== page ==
On Wednesday, two men were lawfully executed. Both insisted they were innocent. If you've been watching the news or following Kim Kardashian's tweets, you've likely heard of one of these men, Troy Davis.
The other death penalty "victim," Lawrence Russell Brewer, was until this week the more significant convicted murderer. Brewer was one of the racist goons who infamously tied James Byrd to the back of their truck and dragged him to death in Texas.
The case became a touchstone in the 2000 presidential race because then-Texas Gov. George W. Bush had refused to sign a "hate crimes" law. The NAACP ran a reprehensible ad during the presidential election trying to insinuate that Bush somehow shared responsibility for the act.
Regardless, Brewer claimed that he was "innocent" because one of his buddies had cut Byrd's throat before they dragged his body around. Forensic evidence directly contradicted this.
Brewer's own statements didn't help either. Such as, "As far as any regrets, no, I have no regrets. ... I'd do it all over again, to tell you the truth."
Brewer, festooned with tattoos depicting KKK symbols and burning crosses, was "not a sympathetic person" in the words of Gloria Rubac of the Texas Death Penalty Abolition Movement.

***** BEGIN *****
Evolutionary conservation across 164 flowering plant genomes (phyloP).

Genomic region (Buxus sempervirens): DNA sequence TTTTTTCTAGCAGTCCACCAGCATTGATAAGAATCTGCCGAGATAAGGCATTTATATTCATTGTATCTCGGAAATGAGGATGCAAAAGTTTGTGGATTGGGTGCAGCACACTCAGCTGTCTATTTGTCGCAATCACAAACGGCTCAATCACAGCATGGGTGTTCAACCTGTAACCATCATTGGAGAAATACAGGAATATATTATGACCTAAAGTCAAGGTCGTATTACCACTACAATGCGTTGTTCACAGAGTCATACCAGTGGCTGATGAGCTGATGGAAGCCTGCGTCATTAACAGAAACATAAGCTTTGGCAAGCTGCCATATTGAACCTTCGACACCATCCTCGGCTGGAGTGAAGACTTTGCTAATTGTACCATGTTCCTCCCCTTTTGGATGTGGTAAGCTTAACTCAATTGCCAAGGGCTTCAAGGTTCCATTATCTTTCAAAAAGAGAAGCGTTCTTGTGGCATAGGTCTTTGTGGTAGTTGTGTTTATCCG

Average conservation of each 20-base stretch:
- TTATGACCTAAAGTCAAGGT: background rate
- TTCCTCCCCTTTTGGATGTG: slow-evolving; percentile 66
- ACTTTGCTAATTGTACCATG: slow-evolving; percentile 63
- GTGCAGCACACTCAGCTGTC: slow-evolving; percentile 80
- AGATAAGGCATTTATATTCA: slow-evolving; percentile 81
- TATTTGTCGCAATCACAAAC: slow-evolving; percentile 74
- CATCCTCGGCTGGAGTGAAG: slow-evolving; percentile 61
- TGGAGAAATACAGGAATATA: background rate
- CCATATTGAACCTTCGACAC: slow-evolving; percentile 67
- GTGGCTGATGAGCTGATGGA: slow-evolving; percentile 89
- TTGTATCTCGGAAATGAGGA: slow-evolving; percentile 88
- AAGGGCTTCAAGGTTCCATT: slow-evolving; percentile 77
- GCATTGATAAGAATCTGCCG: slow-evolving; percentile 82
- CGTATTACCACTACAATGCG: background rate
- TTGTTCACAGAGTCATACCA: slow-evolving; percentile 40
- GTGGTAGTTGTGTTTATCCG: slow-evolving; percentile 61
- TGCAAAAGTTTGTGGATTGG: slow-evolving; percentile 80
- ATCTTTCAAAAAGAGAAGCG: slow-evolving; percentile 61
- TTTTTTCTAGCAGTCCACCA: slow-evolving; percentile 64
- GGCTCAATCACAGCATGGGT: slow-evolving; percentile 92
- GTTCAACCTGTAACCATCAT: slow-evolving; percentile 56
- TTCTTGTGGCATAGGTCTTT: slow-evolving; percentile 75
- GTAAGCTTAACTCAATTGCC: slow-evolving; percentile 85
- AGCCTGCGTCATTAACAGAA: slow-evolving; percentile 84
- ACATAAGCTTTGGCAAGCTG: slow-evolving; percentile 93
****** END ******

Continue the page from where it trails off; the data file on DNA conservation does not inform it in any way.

Which is why we didn't hear much about him this week. Instead, we heard a great deal about Davis. Many people insist Davis was innocent or that there was "too much doubt" about his guilt to proceed with the execution. Many judges and public officials disagreed, including all nine members of the Supreme Court, who briefly stayed the execution Wednesday night, only to let it proceed hours later.
There are many sincere and decent people -- on both sides of the ideological spectrum -- who are opposed to the death penalty. I consider it an honorable position, even though I disagree with it. I am 100 percent in favor of lawfully executing people who deserve the death penalty and 100 percent opposed to killing people who do not deserve it.
When I say that, many death penalty opponents angrily respond that I'm missing the point. You can never be certain! Troy Davis proves that!
But he proves no such thing. At best, his case proves that you can't be certain about Davis. You most certainly can be certain about other murderers. If the horrible happens and we learn that Davis really was not guilty, that will be a heart-wrenching revelation. It will cast a negative light on the death penalty, on the Georgia criminal justice system and on America.
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